Inman finds the camp where Pangle died. He sees the women’s tracks but postpones following them because night is drawing in. Inman feels empty with hunger but vows not to eat anything until he finds Ada. Inman remembers his arrival at Black Cove that morning and how it had differed from the way he had imagined it. The Georgia boy informed him of events and explained that the women had set off up the mountain. Inman rests in front of the fire and hopes that Ada will “redeem” him when he finds her. He thinks about preachers such as Veasey and their false promises of salvation. Nevertheless, Inman holds out faith that he can be saved. He sets out at dawn to follow the tracks in the snow. When a fresh snowfall arrives and fills in the footprints, Inman shelters in a hemlock grove in despair.
Ruby wakes up to find that Stobrod is feverish and decides to make him a poultice (a cloth used to soothe a wounded or aching part of the body). Ada leaves to hunt turkeys and manages to kill a pair with one shot. Inman leaves the grove when he hears the gunshot. He sees a man standing with a gun before realizing that he sees Ada. Ada does not recognize Inman and states that she does not know him. Inman turns to leave but thinks better of it; as soon as he speaks, Ada recognizes him. She picks up the turkeys, and the two return to camp. Inman listens as Ada talks reassuringly about anything that comes into her head.
All you can choose to do is go on or not. But if you go on, it’s knowing you carry your scars with you.
Ada, Inman, Ruby, and Stobrod sit together in a cabin. The men go to bed, and the women clean out and repair another hut. Ada finds an old wooden bowl and sets it in a niche. They roast the turkeys, and Ruby tells Ada that she doesn’t need Inman. Ada replies that she doesn’t want to become an “old bitter woman.”
Inman wakes up and brings Stobrod water from the creek. He enters the women’s hut and eats some cooked turkey. Ruby makes broth for her father and leaves, saying that she might be gone for a while. Inman does not know what to say, so he reads Ada a passage from his copy of Bartram’s Travels. Embarrassingly, the passage he chooses is about sex. Inman leaves to scour his dishes in the river, but the memory of Ada’s touch draws him back to the cabin. He and Ada hold each other while Ada summarizes the letters she wrote him. Inman fears he may be “ruined beyond repair.” The lovers talk about the future and the people who might have lived in the cabin. Ruby returns, and Inman leaves. Ada tells Ruby that Stobrod can recover at Black Cove farm.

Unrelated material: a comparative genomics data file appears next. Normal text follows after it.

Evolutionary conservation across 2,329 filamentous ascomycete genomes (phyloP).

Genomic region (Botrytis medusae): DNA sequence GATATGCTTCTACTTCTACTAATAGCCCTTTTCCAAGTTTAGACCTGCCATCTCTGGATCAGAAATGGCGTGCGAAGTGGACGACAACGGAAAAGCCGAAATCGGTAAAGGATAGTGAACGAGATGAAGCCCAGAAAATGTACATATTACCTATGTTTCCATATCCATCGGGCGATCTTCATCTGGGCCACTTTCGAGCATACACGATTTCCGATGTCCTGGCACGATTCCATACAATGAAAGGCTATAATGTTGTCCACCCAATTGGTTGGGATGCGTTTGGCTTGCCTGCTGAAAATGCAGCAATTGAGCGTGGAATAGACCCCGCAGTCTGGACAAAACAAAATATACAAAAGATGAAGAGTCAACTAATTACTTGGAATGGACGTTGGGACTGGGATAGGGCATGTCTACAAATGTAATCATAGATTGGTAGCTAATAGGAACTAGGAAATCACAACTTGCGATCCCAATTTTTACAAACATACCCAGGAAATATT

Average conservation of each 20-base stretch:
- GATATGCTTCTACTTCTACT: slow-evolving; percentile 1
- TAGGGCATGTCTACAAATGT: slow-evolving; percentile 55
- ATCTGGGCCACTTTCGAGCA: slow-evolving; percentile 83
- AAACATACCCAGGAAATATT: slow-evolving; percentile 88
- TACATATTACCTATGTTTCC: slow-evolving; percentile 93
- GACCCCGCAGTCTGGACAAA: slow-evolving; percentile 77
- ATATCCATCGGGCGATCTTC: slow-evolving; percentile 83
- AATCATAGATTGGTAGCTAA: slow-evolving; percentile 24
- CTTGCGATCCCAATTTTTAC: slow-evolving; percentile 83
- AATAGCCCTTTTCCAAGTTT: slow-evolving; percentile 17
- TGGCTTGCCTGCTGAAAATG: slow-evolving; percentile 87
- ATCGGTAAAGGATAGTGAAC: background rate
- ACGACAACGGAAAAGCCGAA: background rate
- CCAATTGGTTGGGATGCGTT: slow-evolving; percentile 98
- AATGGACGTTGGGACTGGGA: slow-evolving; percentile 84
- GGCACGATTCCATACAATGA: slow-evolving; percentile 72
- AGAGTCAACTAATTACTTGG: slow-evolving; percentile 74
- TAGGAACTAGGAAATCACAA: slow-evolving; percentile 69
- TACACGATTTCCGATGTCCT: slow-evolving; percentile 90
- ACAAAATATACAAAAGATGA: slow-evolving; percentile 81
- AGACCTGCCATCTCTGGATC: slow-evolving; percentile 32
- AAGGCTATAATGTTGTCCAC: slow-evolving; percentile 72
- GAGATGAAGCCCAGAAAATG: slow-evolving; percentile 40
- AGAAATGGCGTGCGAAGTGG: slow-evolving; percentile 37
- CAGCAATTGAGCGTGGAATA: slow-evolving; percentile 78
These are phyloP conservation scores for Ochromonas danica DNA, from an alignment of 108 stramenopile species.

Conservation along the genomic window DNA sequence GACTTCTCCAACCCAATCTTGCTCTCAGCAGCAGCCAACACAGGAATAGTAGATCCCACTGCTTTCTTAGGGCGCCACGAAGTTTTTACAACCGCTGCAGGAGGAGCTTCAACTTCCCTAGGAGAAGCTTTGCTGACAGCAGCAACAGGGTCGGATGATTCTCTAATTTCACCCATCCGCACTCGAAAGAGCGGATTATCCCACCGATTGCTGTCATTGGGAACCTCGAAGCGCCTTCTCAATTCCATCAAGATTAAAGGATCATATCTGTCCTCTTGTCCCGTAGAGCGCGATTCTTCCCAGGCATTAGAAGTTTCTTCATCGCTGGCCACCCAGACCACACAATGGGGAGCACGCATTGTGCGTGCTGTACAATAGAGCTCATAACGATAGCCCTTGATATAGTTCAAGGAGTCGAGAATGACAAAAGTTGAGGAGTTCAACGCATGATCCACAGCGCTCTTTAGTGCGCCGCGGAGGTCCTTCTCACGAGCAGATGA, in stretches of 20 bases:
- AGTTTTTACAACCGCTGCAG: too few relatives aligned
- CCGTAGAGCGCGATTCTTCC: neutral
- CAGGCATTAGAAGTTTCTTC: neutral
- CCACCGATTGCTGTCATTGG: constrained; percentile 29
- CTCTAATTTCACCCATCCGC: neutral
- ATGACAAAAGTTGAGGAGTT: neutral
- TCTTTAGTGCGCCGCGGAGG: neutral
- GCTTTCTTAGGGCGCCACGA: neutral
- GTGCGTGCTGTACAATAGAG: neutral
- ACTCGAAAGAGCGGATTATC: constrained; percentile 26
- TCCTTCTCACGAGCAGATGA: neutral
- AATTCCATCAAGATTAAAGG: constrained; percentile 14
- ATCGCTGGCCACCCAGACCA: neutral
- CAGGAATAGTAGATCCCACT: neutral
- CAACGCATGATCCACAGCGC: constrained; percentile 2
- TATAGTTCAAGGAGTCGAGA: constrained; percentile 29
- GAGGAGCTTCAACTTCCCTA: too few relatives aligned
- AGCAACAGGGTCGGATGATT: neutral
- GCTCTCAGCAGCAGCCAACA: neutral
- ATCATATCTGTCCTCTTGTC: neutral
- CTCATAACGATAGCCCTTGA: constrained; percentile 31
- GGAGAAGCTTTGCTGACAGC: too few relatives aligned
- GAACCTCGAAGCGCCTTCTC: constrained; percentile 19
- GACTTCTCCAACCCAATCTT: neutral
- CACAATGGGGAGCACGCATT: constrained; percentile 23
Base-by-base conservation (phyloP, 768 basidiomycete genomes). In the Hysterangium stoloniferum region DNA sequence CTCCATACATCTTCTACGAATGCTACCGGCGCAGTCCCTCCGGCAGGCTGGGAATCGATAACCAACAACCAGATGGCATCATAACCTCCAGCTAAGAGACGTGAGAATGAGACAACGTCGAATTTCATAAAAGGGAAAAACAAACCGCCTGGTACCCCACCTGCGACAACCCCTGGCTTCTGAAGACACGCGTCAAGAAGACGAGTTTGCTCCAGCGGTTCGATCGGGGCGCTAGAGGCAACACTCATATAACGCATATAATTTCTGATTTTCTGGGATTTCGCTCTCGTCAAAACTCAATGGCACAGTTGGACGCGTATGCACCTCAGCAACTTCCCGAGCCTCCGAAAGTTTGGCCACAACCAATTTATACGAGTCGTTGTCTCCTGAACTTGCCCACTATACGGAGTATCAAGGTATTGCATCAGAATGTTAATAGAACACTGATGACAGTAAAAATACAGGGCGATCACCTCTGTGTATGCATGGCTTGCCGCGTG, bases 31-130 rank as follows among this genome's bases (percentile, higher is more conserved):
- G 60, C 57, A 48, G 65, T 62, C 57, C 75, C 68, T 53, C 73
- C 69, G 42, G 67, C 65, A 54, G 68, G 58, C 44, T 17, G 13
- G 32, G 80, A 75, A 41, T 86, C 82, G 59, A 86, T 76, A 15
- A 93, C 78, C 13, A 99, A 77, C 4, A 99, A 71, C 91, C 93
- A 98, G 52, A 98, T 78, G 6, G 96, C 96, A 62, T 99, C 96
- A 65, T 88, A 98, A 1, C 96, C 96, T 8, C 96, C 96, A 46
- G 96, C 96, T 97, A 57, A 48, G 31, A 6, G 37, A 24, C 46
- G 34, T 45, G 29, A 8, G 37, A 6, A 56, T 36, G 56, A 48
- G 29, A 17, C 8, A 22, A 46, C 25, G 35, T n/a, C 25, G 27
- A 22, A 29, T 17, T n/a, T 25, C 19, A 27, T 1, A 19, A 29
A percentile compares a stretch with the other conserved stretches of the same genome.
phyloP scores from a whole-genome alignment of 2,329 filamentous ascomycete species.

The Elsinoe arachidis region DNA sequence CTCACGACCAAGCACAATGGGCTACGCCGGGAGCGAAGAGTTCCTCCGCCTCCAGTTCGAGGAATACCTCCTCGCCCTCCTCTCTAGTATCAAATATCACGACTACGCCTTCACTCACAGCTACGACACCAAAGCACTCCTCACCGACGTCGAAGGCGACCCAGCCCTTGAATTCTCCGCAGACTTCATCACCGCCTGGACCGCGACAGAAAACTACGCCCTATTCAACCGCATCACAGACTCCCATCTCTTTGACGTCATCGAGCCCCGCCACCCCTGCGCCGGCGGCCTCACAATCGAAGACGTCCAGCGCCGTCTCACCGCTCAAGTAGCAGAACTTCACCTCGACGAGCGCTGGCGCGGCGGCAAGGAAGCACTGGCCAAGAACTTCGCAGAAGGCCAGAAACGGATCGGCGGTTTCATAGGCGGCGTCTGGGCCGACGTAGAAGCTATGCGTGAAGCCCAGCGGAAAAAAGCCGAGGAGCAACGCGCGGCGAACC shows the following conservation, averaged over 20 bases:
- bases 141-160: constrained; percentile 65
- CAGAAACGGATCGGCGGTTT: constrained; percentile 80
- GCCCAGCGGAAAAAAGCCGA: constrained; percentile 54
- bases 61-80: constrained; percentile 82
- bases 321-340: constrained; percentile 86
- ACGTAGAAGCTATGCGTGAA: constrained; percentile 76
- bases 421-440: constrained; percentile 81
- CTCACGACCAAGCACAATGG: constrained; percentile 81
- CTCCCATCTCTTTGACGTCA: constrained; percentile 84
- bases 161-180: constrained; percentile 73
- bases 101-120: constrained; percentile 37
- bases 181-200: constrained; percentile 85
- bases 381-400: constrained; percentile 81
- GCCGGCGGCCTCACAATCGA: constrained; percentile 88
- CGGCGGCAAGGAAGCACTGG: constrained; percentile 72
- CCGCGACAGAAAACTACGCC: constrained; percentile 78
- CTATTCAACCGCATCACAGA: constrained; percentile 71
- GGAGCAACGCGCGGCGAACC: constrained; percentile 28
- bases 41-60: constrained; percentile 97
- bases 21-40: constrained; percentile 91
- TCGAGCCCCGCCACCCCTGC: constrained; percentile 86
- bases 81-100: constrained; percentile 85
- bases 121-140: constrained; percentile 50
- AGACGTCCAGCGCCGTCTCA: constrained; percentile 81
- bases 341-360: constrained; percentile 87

The next day, Ada and Inman go hunting for game but find nothing. Ada explains that she wants to keep Ruby around the farm. The couple comes across an old arrowhead buried in a poplar tree while searching for medicinal herbs. They discuss returning to this place in the future with their family to observe the arrow shaft’s decay. Ada and Inman return to camp and the men go to bed. Ada and Ruby discuss their vision “of plenty” regarding the farm. That night, Ruby stays beside her father, and Ada and Inman sleep together. Later that night, the lovers talk about their childhoods and the past. Inman does not talk much about the war because he recognizes that no description, however detailed, could convey the truth of it. Instead he tells Ada about the goat-woman and his long journey home. Inman and Ada discuss their marriage plans and how they will live at Black Cove in the future. Inman resolves to learn Greek and play music.
In many ways, Inman and Ada’s reunion is anti-climactic. Put simply, Ada is not where Inman expected her to be. Instead of striding heroically into Black Cove, Inman is forced to climb Cold Mountain looking haggard and dejected. Ada herself is wearing pants, not the delicate “ankle boots” and “petticoats” Inman had anticipated. The changes in the physical appearances of both characters signify the internal changes they have undergone. Inman recognizes that a life with Ada is his journey’s true destination, rather than his family (of whom he makes no mention) or even the landscape. Inman admits his fear that Ada will “recede before him forever” leaving him a “lone pilgrim.” This anxiety has defined their relationship from the start, as both have sought to overcome their shared emotional reserve and inclination toward privacy. The effects of Ada and Inman’s estrangement are conveyed in the initial awkwardness of their greeting. However, the sincerity of their feelings toward one another soon resurfaces as each gains the courage to reach out to the other.
Footsteps and tracks feature prominently in this chapter as symbols of impermanent guidance. The prints are temporary marks, traces that vanish while nature’s cycle continues. Inman’s emptiness and hunger suggests his need for spiritual as well as physical sustenance. The novel’s treatment of hunger as a metaphor for all kinds of need culminates in this chapter, in which Inman eats real food and reunites with Ada. For once, he feels sated. Hope is born again, although it cannot undo all the anguish he has suffered.
The theme of change dominates in “the far side of trouble.” Both characters recognize that they have changed, but Ada asserts that perhaps she likes “them both better.” The lovers discuss the future and their past experiences. Ada and Inman’s new shared optimism is shown by their response to the antiquated arrowhead. Inman’s reaction is not what it once would have been. Whereas he previously viewed old artifacts as symbols of primitivism, he now sees the arrowhead as a symbol of continuity, something that he and Ada can show to their children in the years ahead.